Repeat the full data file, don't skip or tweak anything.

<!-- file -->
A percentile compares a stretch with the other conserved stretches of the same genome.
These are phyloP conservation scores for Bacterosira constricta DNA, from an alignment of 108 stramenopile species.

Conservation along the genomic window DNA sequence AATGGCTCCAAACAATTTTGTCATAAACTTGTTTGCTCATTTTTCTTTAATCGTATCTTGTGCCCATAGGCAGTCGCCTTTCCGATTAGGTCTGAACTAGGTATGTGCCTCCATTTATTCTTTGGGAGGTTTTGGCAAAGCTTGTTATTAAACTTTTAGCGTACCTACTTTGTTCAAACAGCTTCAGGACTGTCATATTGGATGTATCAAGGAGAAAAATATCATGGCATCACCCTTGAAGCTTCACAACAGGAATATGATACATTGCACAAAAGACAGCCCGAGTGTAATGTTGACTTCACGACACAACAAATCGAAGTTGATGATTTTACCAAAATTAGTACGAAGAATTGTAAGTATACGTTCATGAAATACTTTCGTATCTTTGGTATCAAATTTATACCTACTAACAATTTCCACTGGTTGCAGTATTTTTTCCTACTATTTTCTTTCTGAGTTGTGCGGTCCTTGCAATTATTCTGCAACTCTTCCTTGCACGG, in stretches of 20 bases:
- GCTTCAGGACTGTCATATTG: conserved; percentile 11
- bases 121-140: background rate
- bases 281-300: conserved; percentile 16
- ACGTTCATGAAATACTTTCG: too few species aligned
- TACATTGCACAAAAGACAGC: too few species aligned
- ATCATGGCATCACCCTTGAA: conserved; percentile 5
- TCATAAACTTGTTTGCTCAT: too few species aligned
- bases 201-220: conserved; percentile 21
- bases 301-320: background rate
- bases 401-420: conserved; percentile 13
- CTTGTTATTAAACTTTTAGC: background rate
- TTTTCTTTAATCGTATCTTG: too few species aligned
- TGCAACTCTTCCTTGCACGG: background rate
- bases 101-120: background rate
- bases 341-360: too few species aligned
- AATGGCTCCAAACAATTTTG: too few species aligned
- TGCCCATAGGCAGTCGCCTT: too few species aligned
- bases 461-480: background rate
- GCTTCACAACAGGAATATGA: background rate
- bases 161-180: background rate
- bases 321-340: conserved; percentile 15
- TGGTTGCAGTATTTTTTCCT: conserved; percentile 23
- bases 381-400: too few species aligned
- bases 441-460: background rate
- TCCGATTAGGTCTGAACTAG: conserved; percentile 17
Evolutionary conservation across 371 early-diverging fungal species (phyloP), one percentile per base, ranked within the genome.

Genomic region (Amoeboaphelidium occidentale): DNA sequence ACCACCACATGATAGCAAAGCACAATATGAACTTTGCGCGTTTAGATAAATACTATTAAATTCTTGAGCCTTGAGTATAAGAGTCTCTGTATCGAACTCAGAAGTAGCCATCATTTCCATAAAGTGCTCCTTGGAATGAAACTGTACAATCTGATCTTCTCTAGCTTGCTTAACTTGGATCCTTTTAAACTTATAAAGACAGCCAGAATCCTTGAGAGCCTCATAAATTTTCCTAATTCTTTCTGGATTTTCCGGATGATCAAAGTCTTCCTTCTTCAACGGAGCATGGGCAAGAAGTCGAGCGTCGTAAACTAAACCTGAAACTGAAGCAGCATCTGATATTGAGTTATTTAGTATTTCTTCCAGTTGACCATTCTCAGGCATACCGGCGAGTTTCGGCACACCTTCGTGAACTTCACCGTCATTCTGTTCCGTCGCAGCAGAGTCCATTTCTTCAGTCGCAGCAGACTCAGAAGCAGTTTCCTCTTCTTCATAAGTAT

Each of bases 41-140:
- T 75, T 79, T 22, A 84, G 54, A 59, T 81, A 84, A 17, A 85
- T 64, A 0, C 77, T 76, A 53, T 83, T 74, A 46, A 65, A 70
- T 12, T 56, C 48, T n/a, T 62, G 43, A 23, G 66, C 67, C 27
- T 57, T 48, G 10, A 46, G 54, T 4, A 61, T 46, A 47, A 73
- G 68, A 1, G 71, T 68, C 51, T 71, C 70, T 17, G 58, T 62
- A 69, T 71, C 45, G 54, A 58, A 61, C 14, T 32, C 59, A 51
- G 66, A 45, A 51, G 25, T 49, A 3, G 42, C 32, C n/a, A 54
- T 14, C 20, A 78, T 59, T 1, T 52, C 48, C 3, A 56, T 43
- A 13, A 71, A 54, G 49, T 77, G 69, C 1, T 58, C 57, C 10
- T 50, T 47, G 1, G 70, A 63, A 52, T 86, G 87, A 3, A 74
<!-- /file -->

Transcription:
A percentile compares a stretch with the other conserved stretches of the same genome.
These are phyloP conservation scores for Bacterosira constricta DNA, from an alignment of 108 stramenopile species.

Conservation along the genomic window DNA sequence AATGGCTCCAAACAATTTTGTCATAAACTTGTTTGCTCATTTTTCTTTAATCGTATCTTGTGCCCATAGGCAGTCGCCTTTCCGATTAGGTCTGAACTAGGTATGTGCCTCCATTTATTCTTTGGGAGGTTTTGGCAAAGCTTGTTATTAAACTTTTAGCGTACCTACTTTGTTCAAACAGCTTCAGGACTGTCATATTGGATGTATCAAGGAGAAAAATATCATGGCATCACCCTTGAAGCTTCACAACAGGAATATGATACATTGCACAAAAGACAGCCCGAGTGTAATGTTGACTTCACGACACAACAAATCGAAGTTGATGATTTTACCAAAATTAGTACGAAGAATTGTAAGTATACGTTCATGAAATACTTTCGTATCTTTGGTATCAAATTTATACCTACTAACAATTTCCACTGGTTGCAGTATTTTTTCCTACTATTTTCTTTCTGAGTTGTGCGGTCCTTGCAATTATTCTGCAACTCTTCCTTGCACGG, in stretches of 20 bases:
- GCTTCAGGACTGTCATATTG: conserved; percentile 11
- bases 121-140: background rate
- bases 281-300: conserved; percentile 16
- ACGTTCATGAAATACTTTCG: too few species aligned
- TACATTGCACAAAAGACAGC: too few species aligned
- ATCATGGCATCACCCTTGAA: conserved; percentile 5
- TCATAAACTTGTTTGCTCAT: too few species aligned
- bases 201-220: conserved; percentile 21
- bases 301-320: background rate
- bases 401-420: conserved; percentile 13
- CTTGTTATTAAACTTTTAGC: background rate
- TTTTCTTTAATCGTATCTTG: too few species aligned
- TGCAACTCTTCCTTGCACGG: background rate
- bases 101-120: background rate
- bases 341-360: too few species aligned
- AATGGCTCCAAACAATTTTG: too few species aligned
- TGCCCATAGGCAGTCGCCTT: too few species aligned
- bases 461-480: background rate
- GCTTCACAACAGGAATATGA: background rate
- bases 161-180: background rate
- bases 321-340: conserved; percentile 15
- TGGTTGCAGTATTTTTTCCT: conserved; percentile 23
- bases 381-400: too few species aligned
- bases 441-460: background rate
- TCCGATTAGGTCTGAACTAG: conserved; percentile 17
Evolutionary conservation across 371 early-diverging fungal species (phyloP), one percentile per base, ranked within the genome.

Genomic region (Amoeboaphelidium occidentale): DNA sequence ACCACCACATGATAGCAAAGCACAATATGAACTTTGCGCGTTTAGATAAATACTATTAAATTCTTGAGCCTTGAGTATAAGAGTCTCTGTATCGAACTCAGAAGTAGCCATCATTTCCATAAAGTGCTCCTTGGAATGAAACTGTACAATCTGATCTTCTCTAGCTTGCTTAACTTGGATCCTTTTAAACTTATAAAGACAGCCAGAATCCTTGAGAGCCTCATAAATTTTCCTAATTCTTTCTGGATTTTCCGGATGATCAAAGTCTTCCTTCTTCAACGGAGCATGGGCAAGAAGTCGAGCGTCGTAAACTAAACCTGAAACTGAAGCAGCATCTGATATTGAGTTATTTAGTATTTCTTCCAGTTGACCATTCTCAGGCATACCGGCGAGTTTCGGCACACCTTCGTGAACTTCACCGTCATTCTGTTCCGTCGCAGCAGAGTCCATTTCTTCAGTCGCAGCAGACTCAGAAGCAGTTTCCTCTTCTTCATAAGTAT

Each of bases 41-140:
- T 75, T 79, T 22, A 84, G 54, A 59, T 81, A 84, A 17, A 85
- T 64, A 0, C 77, T 76, A 53, T 83, T 74, A 46, A 65, A 70
- T 12, T 56, C 48, T n/a, T 62, G 43, A 23, G 66, C 67, C 27
- T 57, T 48, G 10, A 46, G 54, T 4, A 61, T 46, A 47, A 73
- G 68, A 1, G 71, T 68, C 51, T 71, C 70, T 17, G 58, T 62
- A 69, T 71, C 45, G 54, A 58, A 61, C 14, T 32, C 59, A 51
- G 66, A 45, A 51, G 25, T 49, A 3, G 42, C 32, C n/a, A 54
- T 14, C 20, A 78, T 59, T 1, T 52, C 48, C 3, A 56, T 43
- A 13, A 71, A 54, G 49, T 77, G 69, C 1, T 58, C 57, C 10
- T 50, T 47, G 1, G 70, A 63, A 52, T 86, G 87, A 3, A 74